MTA offer to cabbies squeezed by congestion pricing adds insult to injury

The Metropolitan Transportation Authority’s congestion-pricing scheme threatens to put tens of thousands of taxi, “black car” livery and for-hire vehicle drivers out of work. In consolation, the MTA is offering them . . . a preference for jobs as bus drivers.

The agency says it’ll waive the $70 bus-operator-exam fee for drivers “experiencing job insecurity” and provide “a direct pathway to licensing, training and job placement with MTA or its affiliated vendors at no cost to the drivers.”

This, when the plan’s tolls of up to $23 to enter Manhattan south of 60th Street are designed to kill the hired-car industry, which “experts” blame for all the city’s traffic woes.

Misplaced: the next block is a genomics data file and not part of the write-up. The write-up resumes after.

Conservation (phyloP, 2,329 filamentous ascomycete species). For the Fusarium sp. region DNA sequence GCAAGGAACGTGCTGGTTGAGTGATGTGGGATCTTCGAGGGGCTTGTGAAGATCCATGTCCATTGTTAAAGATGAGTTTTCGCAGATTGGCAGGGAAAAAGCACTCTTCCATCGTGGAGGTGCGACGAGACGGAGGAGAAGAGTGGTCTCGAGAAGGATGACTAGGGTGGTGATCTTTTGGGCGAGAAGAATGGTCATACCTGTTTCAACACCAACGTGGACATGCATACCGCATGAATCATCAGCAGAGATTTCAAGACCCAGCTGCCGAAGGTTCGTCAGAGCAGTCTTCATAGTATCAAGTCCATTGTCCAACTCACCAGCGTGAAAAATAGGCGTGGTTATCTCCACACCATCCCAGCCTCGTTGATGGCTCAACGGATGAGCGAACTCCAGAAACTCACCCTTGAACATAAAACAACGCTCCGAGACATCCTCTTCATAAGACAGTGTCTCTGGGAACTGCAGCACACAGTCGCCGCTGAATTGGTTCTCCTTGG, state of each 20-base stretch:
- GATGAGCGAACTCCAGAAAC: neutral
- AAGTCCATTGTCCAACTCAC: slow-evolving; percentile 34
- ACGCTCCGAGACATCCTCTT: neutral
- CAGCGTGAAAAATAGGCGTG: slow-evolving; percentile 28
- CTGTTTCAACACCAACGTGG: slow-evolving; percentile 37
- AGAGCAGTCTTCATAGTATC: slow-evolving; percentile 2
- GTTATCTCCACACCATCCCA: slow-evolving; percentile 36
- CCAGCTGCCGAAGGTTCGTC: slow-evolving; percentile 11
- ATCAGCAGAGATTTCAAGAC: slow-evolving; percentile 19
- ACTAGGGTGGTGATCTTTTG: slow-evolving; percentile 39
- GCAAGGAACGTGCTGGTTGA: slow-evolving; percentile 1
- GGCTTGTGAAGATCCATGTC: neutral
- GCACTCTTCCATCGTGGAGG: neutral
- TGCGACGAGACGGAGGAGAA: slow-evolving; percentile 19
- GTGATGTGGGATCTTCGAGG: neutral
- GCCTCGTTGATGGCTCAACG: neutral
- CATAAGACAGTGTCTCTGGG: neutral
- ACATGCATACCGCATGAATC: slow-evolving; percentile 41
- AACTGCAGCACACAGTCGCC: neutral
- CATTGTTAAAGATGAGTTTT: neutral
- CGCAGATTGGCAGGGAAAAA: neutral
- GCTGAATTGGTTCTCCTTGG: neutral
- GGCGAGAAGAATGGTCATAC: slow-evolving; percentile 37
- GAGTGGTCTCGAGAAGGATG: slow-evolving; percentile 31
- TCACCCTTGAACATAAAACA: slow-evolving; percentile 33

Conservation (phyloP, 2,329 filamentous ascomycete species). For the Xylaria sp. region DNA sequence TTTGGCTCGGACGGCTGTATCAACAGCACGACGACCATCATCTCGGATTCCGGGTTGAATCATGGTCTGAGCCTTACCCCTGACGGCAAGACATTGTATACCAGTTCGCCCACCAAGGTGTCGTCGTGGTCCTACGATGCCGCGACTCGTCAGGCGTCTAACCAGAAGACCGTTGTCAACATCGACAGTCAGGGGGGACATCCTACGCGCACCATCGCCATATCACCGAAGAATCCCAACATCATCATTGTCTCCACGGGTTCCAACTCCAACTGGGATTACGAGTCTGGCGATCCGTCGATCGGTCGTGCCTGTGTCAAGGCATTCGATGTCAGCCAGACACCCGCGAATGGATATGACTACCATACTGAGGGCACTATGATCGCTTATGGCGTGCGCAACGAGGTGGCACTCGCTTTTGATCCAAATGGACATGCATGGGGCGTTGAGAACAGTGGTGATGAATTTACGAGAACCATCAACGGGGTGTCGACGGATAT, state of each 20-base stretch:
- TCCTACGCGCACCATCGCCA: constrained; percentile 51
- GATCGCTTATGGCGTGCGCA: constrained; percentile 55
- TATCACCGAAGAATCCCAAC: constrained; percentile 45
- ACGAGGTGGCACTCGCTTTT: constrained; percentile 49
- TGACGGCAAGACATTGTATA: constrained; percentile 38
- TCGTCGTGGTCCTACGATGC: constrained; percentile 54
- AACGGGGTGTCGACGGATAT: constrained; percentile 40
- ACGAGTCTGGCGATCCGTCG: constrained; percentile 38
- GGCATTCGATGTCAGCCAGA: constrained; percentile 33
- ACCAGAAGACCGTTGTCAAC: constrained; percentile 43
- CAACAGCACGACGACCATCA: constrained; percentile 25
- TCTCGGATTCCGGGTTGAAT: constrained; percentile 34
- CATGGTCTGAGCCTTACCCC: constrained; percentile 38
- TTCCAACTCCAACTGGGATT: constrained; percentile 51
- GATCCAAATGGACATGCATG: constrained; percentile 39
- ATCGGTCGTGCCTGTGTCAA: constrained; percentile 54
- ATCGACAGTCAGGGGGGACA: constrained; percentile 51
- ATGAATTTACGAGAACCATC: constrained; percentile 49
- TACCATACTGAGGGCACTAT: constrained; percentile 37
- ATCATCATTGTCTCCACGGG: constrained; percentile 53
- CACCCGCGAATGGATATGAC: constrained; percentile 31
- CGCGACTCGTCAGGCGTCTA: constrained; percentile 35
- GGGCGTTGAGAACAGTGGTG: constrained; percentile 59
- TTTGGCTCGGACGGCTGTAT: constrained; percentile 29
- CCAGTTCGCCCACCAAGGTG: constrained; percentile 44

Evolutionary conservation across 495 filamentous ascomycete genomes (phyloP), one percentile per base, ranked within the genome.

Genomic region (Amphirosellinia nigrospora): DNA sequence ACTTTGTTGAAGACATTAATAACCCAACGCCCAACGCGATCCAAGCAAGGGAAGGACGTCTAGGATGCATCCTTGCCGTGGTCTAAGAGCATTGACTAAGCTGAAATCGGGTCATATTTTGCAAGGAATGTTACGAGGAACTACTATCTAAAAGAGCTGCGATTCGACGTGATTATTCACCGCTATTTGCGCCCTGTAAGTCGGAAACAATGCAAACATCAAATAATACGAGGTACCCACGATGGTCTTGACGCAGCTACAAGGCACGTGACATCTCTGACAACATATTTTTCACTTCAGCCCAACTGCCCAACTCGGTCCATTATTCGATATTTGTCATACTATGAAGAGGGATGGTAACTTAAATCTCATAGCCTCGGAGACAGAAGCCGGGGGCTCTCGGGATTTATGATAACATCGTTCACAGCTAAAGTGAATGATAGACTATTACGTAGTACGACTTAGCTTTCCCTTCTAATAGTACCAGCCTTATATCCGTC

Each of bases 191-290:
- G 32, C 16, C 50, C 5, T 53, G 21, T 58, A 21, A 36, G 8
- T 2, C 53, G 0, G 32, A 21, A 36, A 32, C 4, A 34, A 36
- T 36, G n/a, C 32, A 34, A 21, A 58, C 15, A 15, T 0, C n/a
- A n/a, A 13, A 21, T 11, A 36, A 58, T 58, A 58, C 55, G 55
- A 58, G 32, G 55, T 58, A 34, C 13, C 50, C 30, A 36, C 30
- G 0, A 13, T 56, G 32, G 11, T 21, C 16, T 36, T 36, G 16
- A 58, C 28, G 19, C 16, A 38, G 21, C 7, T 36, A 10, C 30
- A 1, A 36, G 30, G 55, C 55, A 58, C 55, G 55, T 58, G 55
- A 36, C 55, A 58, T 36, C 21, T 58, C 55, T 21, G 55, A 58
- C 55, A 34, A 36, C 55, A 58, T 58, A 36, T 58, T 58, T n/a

And never mind that the yellow cab industry, in particular, has been reeling thanks to a number of setbacks from suicides to collapsing medallion prices to COVID-19.

Some 23,000 Uber drivers have so far written the MTA protesting the congestion tolls and saying they don’t want to become bus drivers. It’s very likely that cabbies and livery drivers feel the same, since driving a bus is an entirely different line of work.

And even with other lame MTA ideas (like hiring a few displaced drivers to expand its Access-A-Ride program for the disabled) added in, it’d barely make a dent in the overall job losses.

The MTA needs to figure out a scheme that doesn’t double-bill or otherwise penalize taxis and for-hire vehicles — whose customers already pay $2.75 a trip (about $400 million a year) to the MTA in congestion charges.

Advocates insist congestion-pricing worked great in London, but as one local lawmaker once snarked, “the last good idea to come out of London was radar.” The MTA needs to come up with better ideas, fast.

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